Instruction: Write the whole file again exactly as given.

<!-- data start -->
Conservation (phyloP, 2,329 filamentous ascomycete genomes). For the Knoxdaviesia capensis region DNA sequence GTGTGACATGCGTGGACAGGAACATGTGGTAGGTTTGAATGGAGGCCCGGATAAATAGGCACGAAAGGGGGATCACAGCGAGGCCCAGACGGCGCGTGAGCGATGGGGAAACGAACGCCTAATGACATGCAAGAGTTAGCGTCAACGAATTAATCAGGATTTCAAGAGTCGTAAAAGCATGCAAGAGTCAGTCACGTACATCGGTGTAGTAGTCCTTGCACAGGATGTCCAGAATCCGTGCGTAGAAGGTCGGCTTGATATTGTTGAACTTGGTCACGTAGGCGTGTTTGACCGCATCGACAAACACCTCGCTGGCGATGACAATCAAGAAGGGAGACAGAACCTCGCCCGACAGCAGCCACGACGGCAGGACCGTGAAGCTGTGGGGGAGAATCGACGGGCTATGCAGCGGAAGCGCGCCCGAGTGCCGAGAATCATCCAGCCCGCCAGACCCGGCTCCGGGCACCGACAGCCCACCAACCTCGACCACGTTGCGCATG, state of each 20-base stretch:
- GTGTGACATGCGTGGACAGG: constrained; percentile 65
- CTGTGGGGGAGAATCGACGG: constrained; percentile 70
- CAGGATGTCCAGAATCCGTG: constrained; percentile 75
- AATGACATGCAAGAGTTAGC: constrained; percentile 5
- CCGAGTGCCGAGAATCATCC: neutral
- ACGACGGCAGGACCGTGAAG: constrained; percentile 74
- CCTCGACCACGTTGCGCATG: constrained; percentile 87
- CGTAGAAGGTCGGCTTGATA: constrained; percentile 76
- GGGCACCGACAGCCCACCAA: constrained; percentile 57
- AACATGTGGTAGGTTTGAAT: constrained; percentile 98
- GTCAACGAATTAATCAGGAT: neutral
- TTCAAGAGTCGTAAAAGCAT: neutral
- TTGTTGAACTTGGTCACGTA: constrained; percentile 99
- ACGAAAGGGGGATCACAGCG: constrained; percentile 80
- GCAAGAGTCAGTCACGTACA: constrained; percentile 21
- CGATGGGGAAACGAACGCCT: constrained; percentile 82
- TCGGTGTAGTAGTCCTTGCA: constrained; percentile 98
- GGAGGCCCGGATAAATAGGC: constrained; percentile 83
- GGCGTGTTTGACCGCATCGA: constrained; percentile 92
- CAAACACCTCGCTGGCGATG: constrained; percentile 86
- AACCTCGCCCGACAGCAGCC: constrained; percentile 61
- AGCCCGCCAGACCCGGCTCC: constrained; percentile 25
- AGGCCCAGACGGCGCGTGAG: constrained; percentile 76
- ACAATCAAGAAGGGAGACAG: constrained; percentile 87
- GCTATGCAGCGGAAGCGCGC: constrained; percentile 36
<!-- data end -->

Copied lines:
Conservation (phyloP, 2,329 filamentous ascomycete genomes). For the Knoxdaviesia capensis region DNA sequence GTGTGACATGCGTGGACAGGAACATGTGGTAGGTTTGAATGGAGGCCCGGATAAATAGGCACGAAAGGGGGATCACAGCGAGGCCCAGACGGCGCGTGAGCGATGGGGAAACGAACGCCTAATGACATGCAAGAGTTAGCGTCAACGAATTAATCAGGATTTCAAGAGTCGTAAAAGCATGCAAGAGTCAGTCACGTACATCGGTGTAGTAGTCCTTGCACAGGATGTCCAGAATCCGTGCGTAGAAGGTCGGCTTGATATTGTTGAACTTGGTCACGTAGGCGTGTTTGACCGCATCGACAAACACCTCGCTGGCGATGACAATCAAGAAGGGAGACAGAACCTCGCCCGACAGCAGCCACGACGGCAGGACCGTGAAGCTGTGGGGGAGAATCGACGGGCTATGCAGCGGAAGCGCGCCCGAGTGCCGAGAATCATCCAGCCCGCCAGACCCGGCTCCGGGCACCGACAGCCCACCAACCTCGACCACGTTGCGCATG, state of each 20-base stretch:
- GTGTGACATGCGTGGACAGG: constrained; percentile 65
- CTGTGGGGGAGAATCGACGG: constrained; percentile 70
- CAGGATGTCCAGAATCCGTG: constrained; percentile 75
- AATGACATGCAAGAGTTAGC: constrained; percentile 5
- CCGAGTGCCGAGAATCATCC: neutral
- ACGACGGCAGGACCGTGAAG: constrained; percentile 74
- CCTCGACCACGTTGCGCATG: constrained; percentile 87
- CGTAGAAGGTCGGCTTGATA: constrained; percentile 76
- GGGCACCGACAGCCCACCAA: constrained; percentile 57
- AACATGTGGTAGGTTTGAAT: constrained; percentile 98
- GTCAACGAATTAATCAGGAT: neutral
- TTCAAGAGTCGTAAAAGCAT: neutral
- TTGTTGAACTTGGTCACGTA: constrained; percentile 99
- ACGAAAGGGGGATCACAGCG: constrained; percentile 80
- GCAAGAGTCAGTCACGTACA: constrained; percentile 21
- CGATGGGGAAACGAACGCCT: constrained; percentile 82
- TCGGTGTAGTAGTCCTTGCA: constrained; percentile 98
- GGAGGCCCGGATAAATAGGC: constrained; percentile 83
- GGCGTGTTTGACCGCATCGA: constrained; percentile 92
- CAAACACCTCGCTGGCGATG: constrained; percentile 86
- AACCTCGCCCGACAGCAGCC: constrained; percentile 61
- AGCCCGCCAGACCCGGCTCC: constrained; percentile 25
- AGGCCCAGACGGCGCGTGAG: constrained; percentile 76
- ACAATCAAGAAGGGAGACAG: constrained; percentile 87
- GCTATGCAGCGGAAGCGCGC: constrained; percentile 36